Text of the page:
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NM to weigh proposal for low-carbon fuel in 2022

Will Dettwiller of Positive Energy Solar installs a photovoltaic solar system consisting of 400 panels at Kearny Elementary School in Santa Fe on Monday. Lawmakers next year are expected to take up a Clean Fuel Standard Act that supporters say would boost employment in the solar energy industry. (Eddie Moore/Albuquerque Journal)

Copyright © 2021 Albuquerque Journal

SANTA FE – New Mexico lawmakers can expect a clean fuel standard on their 2022 agenda – a priority Gov. Michelle Lujan Grisham’s administration pitched Monday as a matter of economic development.

The proposal would require a 10% reduction in the carbon intensity of fuel used for transportation by 2030 and 28% by 2040.

But companies that make, produce or refine fuels would also have the option of buying credits from producers of hydrogen or other low-carbon fuels or from businesses that reduce their emissions – creating a market, supporters say, that would spur investment in clean energy.

Economic Development Secretary Alicia J. Keyes said Monday that Lujan Grisham intends to add the legislation to the agenda of next year’s 30-day session.

In New Mexico, lawmakers face limits on what bills they can take up during even-numbered years, with the governor empowered to help set the agenda.

“This is something that could really help those communities that have traditionally been reliant on coal to transition into something like hydrogen,” Keyes said. “This will be a priority for us.”

She said she didn’t necessarily understand the gravity of the clean fuel legislation at first, but after its introduction in January, state agencies heard from national energy companies expressing interest in launching projects in New Mexico.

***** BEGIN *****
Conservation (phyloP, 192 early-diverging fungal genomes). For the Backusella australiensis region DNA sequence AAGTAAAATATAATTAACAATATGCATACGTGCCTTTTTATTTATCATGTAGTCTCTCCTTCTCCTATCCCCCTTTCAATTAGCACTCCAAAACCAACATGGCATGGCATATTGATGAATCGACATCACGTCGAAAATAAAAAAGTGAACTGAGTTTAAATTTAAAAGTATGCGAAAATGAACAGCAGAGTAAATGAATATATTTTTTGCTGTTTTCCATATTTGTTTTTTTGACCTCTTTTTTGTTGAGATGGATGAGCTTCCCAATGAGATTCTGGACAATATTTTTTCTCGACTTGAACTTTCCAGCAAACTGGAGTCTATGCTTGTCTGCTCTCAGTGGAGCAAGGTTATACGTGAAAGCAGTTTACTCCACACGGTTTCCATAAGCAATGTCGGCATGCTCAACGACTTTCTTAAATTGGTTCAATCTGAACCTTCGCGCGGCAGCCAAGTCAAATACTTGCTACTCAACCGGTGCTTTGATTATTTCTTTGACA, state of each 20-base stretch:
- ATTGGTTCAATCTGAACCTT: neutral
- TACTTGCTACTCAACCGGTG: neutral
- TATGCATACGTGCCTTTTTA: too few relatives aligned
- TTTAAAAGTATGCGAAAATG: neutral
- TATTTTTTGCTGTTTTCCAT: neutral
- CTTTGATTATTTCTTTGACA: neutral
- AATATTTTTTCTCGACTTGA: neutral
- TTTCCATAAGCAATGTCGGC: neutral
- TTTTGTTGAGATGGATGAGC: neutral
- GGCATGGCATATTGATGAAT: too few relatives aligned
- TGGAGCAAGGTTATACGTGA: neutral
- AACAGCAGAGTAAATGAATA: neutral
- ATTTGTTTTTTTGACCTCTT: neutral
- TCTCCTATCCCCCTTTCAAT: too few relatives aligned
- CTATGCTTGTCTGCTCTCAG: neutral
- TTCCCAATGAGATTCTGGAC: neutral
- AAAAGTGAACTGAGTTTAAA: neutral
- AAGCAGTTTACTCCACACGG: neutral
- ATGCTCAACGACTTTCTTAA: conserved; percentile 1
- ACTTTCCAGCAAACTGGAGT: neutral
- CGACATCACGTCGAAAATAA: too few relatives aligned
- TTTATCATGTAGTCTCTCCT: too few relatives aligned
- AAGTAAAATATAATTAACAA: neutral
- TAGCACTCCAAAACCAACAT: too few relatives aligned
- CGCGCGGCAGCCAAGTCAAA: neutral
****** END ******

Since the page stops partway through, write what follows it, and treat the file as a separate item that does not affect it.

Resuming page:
Keyes highlighted the legislation Monday in a presentation to lawmakers on the Economic Development and Policy Committee. The 2022 session starts Jan. 18.

A clean fuel proposal, Senate Bill 11, won approval in the Senate earlier this year but died in the House without a final vote. It had passed the Senate on a 25-14 vote along party lines, with Democrats in support and Republicans opposed.

Democrats hold majorities in both legislative chambers, and Lujan Grisham is a Democrat.

In an interview Monday, Sen. Steven Neville, R-Aztec, said he opposed the legislation because it could add to the costs of consumers and fuel producers.

“It would conceivably hurt our oil patch, which is our revenue generator,” he said.

One way to meet the proposed standard, Neville said, would be to blend more ethanol into gasoline, which could have the effect of reducing a vehicle’s fuel economy.

“I don’t think it’s the best thing for New Mexico overall,” Neville said.

Senate Bill 11 was co-sponsored by Senate President Pro Tem Mimi Stewart of Albuquerque and Rep. Nathan Small of Las Cruces, both Democrats.

Stewart said the proposal would improve air quality in New Mexico and reduce greenhouse gas emissions, which contribute to climate change.

Its backers included private companies and the Greater Albuquerque Chamber of Commerce.

“It’s good for the air. It’s good for business,” Stewart said of the bill.

The state Environmental Improvement Board would establish a “fair market for credit transactions,” allowing companies to offset their high-carbon fuel by purchasing credits from other companies that reduce their emissions or generate low-carbon fuels.

Keyes, secretary of the Economic Development Department, told lawmakers that the bill would lead to a market-based approach to reducing carbon emissions. A similar law in California, she said, boosted employment in biomass, wind and solar.

“We really want to get it over the finish line next session,” Keyes said.

California and Oregon also have clean fuel standards.

In New Mexico, the state Environment Department describes the transportation sector as the second-largest source of greenhouse gas emissions, following the oil and gas industry.

Maddy Hayden, a spokeswoman for the Environment Department, said New Mexico is well-positioned to become “an international hub for clean fuels” given its proximity to California and other Western markets, in addition to the state’s geology and climate.


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